California projected to get wetter through this century

California projected to get wetter through this century
Scientists at the University of California, Riverside predict California will get an average of 12 percent more precipitation through the end of this century, compared to the last 20 years of last century. Credit: UC Riverside Strategic Communications.

Under business-as-usual greenhouse gas emissions, climate models predict California will get warmer during the rest of the century and most also predict the state will get drier.

But, new research, published today in the journal Nature Communications, predicts that California will actually get wetter. The scientists from the University of California, Riverside predict the state will get an average of 12 percent more through the end of this century, compared to the last 20 years of last century.

The researchers found different rates of precipitation increase for northern, central and southern California. Northern California, which they define as starting just north of Santa Rosa, would increase 14.1 percent. Central California, which starts just south of San Luis Opispo, would go up 15.2 percent. Southern California would actually decrease 3.3 percent.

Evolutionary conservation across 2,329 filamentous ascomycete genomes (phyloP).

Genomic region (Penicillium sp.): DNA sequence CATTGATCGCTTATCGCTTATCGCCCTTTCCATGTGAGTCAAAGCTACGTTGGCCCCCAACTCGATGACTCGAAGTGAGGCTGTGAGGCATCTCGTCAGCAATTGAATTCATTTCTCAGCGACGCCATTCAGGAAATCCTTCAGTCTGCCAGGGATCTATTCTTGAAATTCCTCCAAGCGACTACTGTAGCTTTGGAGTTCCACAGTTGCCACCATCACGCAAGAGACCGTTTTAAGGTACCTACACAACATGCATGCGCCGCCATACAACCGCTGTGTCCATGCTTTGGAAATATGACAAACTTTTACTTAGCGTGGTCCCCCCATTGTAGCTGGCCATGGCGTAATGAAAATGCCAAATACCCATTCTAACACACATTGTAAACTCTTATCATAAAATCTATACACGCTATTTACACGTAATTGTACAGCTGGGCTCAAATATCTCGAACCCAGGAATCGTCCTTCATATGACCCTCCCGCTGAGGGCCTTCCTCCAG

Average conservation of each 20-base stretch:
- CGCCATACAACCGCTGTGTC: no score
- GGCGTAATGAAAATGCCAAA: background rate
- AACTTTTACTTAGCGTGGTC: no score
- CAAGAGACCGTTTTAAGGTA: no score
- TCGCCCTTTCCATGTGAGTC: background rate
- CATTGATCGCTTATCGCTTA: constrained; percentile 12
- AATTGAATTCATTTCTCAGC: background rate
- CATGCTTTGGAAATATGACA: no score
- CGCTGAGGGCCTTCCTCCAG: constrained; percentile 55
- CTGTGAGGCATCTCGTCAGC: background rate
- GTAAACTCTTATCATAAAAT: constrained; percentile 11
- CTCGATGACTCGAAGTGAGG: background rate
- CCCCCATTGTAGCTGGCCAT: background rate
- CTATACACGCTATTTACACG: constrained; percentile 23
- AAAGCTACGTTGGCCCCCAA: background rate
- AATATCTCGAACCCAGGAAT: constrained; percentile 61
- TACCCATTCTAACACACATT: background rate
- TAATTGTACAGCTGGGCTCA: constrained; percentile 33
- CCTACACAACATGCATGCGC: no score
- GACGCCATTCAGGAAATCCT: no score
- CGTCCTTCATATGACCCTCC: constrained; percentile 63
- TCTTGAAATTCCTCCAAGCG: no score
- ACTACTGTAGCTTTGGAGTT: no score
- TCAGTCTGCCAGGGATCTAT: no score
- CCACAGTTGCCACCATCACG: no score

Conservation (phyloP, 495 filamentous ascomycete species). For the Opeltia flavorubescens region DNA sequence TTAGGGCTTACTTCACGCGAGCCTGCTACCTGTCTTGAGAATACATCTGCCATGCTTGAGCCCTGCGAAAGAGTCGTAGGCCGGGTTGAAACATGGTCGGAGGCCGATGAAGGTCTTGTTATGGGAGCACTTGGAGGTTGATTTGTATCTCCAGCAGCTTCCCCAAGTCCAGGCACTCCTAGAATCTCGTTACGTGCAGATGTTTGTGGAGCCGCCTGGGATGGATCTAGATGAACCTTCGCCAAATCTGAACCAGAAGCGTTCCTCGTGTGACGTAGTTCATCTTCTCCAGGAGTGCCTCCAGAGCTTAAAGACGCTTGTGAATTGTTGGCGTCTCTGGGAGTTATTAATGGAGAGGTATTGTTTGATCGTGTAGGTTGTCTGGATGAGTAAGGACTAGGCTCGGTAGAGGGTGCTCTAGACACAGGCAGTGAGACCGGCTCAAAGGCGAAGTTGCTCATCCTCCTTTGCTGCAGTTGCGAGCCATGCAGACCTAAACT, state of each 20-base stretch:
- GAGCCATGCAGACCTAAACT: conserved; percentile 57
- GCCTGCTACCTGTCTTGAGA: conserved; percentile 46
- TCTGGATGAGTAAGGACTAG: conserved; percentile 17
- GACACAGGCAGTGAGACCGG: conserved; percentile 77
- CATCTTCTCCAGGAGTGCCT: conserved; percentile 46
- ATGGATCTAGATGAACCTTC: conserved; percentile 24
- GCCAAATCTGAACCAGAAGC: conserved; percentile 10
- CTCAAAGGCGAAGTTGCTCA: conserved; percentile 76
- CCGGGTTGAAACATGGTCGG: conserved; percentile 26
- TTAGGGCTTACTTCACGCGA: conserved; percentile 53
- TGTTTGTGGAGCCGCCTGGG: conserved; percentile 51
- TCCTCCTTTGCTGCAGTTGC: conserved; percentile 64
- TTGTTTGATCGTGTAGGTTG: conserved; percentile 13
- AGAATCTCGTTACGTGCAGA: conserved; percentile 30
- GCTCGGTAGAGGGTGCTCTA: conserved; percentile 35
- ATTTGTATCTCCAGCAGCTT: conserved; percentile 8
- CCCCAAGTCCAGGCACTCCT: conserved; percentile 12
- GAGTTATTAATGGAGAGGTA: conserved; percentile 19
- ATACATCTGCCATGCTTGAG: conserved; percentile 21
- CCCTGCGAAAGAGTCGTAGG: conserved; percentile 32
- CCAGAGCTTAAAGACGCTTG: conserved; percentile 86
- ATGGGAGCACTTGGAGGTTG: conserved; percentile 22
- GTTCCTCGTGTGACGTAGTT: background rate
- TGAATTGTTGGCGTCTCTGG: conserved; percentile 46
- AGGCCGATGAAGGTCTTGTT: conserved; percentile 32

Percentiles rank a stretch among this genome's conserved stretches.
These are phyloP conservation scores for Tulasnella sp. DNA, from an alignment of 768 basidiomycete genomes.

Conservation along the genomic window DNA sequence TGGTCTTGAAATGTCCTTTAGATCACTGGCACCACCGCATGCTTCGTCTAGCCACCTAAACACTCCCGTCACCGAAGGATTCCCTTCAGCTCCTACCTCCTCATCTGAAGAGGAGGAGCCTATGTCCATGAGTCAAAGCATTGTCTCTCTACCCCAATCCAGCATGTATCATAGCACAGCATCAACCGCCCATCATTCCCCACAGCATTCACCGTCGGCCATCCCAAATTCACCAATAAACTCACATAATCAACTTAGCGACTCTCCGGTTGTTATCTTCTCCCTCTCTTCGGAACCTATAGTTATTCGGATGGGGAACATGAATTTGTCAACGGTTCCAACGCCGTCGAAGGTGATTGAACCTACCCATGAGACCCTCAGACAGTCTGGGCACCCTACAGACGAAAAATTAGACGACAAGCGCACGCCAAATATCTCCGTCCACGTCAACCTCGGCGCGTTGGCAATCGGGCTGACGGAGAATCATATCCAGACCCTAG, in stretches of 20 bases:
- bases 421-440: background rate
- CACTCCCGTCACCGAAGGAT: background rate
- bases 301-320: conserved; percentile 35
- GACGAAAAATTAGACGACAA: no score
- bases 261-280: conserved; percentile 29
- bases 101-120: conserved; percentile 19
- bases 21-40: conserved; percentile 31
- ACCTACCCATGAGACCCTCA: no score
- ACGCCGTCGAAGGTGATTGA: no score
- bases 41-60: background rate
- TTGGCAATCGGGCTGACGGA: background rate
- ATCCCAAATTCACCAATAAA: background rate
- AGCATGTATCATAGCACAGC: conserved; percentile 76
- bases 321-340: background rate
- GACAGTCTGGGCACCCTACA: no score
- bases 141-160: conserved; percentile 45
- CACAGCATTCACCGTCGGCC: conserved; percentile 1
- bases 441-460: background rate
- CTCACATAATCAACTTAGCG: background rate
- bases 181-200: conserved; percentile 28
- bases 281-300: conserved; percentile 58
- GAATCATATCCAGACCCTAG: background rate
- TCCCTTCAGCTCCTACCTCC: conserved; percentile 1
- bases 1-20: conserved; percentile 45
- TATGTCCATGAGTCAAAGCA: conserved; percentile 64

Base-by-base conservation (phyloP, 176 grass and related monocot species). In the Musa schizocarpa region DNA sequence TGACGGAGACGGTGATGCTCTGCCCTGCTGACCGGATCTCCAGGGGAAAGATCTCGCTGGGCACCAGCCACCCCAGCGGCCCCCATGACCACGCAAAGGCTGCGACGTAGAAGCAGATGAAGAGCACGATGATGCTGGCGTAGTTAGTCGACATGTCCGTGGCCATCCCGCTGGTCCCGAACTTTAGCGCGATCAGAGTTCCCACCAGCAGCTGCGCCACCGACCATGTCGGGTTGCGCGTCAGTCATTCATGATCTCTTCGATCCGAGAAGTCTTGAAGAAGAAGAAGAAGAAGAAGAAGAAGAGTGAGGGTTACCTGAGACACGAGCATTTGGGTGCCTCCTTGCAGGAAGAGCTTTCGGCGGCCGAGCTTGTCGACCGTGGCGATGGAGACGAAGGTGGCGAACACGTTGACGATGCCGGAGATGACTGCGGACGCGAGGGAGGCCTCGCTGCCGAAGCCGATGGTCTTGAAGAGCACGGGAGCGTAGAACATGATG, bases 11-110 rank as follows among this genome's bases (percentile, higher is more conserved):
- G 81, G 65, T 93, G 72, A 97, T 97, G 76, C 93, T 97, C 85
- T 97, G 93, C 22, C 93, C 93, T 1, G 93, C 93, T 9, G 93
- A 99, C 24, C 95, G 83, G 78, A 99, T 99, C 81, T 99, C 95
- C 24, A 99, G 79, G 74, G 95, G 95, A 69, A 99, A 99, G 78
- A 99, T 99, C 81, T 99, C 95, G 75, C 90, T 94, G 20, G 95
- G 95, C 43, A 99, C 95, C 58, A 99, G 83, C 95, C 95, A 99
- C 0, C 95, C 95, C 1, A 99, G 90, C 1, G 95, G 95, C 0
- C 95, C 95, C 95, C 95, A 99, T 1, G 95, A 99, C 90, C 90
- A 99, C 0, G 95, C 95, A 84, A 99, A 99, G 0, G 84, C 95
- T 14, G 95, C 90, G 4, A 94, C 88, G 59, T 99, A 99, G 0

They also found the winter months of December, January and February, when California traditionally gets the bulk of its precipitation, would account for much of the overall increase in precipitation. During those three months, precipitation levels would increase 31.6 percent in northern California, 39.2 percent in central California and 10.6 percent in southern California.

All these percentages are in comparison to data from the Global Precipitation Climatology Project observed between 1979 and 1999.

"Most previous research emphasized uncertainty with regards to future precipitation levels in California, but the overall thought was California would become drier with continued climate change," said Robert Allen, an associate professor at UC Riverside and one of the authors of the paper. "We found the opposite, which is quite surprising."